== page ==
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Tampa Bay flu season heats up with outbreaks in Hillsborough schools

The county leads the state in flu outbreaks so far this season, prompting an official call for parents to get their kids vaccinated.

Flu season is here and Tampa Bay is already feeling under the weather.

While the number of cases is still relatively low across the state, the number of outbreaks so far this year is higher in November than in past seasons, health officials said. And Hillsborough County is seeing rising activity among school kids, prompting officials to send letters home with students.

“We’re seeing multiple outbreaks in schools right now, and we are strongly encouraging parents to get their children vaccinated as soon as possible,” said Kevin Watler, a spokesman for the health department in Hillsborough.

An “outbreak” is defined as three or more cases stemming from a particular location, like a school, child care center or assisted living facility.

So far this season, the state has seen 12 outbreaks of influenza, according to the Florida Department of Health. Hillsborough is leading the state with 10 total outbreaks since Sept. 29. Seven of those happened during the week of Nov. 3, Watler said.

RELATED: Tampa Bay may be facing a tough flu season

Influenza usually peaks between December and February in Florida, as holiday and snowbird travel begins to pick up. While rare, children and seniors do die from the flu every year.

“There’s a much higher chance of getting the flu around the holidays when people are traveling. That’s why we’re asking families to get your shot now, so when you’re exposed to it later on, you’ll have some immunity,” Watler said.

The United States is bracing for what could be an unusually busy flu season, with one of the indicators coming from Australia.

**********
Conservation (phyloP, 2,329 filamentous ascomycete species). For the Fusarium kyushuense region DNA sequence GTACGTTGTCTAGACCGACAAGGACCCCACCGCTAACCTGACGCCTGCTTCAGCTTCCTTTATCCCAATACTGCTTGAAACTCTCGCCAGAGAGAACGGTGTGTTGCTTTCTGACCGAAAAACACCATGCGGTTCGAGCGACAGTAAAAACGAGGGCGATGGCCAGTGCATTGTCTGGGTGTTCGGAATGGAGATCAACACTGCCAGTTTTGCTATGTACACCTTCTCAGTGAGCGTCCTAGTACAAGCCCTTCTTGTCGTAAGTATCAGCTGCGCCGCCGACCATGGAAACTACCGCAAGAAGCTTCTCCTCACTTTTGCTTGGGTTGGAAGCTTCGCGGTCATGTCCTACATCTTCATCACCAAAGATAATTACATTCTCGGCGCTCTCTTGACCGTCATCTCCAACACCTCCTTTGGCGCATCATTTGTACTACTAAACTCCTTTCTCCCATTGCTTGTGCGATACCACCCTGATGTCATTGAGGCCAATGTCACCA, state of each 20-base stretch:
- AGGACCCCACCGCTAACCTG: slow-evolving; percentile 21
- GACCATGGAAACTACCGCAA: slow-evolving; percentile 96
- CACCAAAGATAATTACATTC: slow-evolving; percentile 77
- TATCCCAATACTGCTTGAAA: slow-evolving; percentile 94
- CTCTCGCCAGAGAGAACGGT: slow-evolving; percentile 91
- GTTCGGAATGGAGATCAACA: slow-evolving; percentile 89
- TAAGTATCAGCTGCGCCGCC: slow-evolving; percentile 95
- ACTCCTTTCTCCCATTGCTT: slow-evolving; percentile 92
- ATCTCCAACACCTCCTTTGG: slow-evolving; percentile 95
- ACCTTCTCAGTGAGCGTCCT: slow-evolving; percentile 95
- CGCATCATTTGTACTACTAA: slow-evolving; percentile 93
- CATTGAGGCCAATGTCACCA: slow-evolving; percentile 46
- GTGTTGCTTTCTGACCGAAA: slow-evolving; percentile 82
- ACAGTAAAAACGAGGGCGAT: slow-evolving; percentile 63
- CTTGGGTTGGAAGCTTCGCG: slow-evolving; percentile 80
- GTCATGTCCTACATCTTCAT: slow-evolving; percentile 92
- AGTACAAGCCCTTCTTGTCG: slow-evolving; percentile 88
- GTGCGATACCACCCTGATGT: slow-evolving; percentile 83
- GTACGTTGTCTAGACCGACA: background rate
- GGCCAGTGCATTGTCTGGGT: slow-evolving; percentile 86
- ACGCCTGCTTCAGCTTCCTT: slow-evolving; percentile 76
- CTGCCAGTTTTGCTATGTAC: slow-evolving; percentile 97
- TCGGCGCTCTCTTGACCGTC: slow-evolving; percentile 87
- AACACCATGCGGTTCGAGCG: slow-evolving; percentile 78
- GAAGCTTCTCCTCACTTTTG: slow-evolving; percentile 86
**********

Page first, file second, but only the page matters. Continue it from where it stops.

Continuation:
Just like the U.S., that country had an abnormally high flu outbreaks two years ago, followed by a lighter season this past year. So officials are taking note that, this year, Australians saw the flu arrive early and with a vengeance. Outbreaks there started in April. The U.S. flu season comes about six months after Australia’s as winter reaches the Northern Hemisphere.

RELATED: The future of the flu: Will we ever be able to beat it?

About 79,000 people in the U.S., including 180 children, died during the 2017-18 season because of the flu, according to the Centers for Disease Control and Prevention. About 900,000 people were hospitalized, including many in Tampa Bay. Florida reported 515 outbreaks in all, and at least six child deaths from the flu during the season.

Last year’s flu season was much milder in comparison.

While multiple strains of influenza have been reported, it appears that influenza B is the most prevalent among local cases, said Maggie Hall, the spokeswoman for the health department in Pinellas County.

These numbers “should convince anyone not vaccinated yet to get their flu shot now for protection, especially as we begin the holiday season," Hall said.

GETTING THE SHOT:

The vaccine won’t necessarily prevent the flu, but it will help lessen the symptoms if someone catches the virus. It’s safe for anyone 6 months old or older, and a stronger dosage is recommended for patients 65 and older.

Local health departments are offering the flu vaccine at no cost for eligible children. Adults 19 to 64 are charged $30 and those 65 or older are charged $60.

HOW TO TREAT THE FLU:

If a person is experiencing severe symptoms, like trouble breathing, high fever, vomiting and general disorientation, they should go to a hospital emergency room. Early and mild symptoms such as a cough, sore throat and congestion, can be treated and diagnosed at an urgent care center.

Tamiflu is the most common prescription medication to treat flu symptoms, but it’s generally only effective if the flu is diagnosed in the first few days of experiencing symptoms.

Last year, the Food and Drug Administration approved a new flu medication called Xofluza, which is a single-dose antiviral medication that can be prescribed to patients 12 years or older. Like Tamiflu, it is effective in patients who have felt sick for less than 48 hours.

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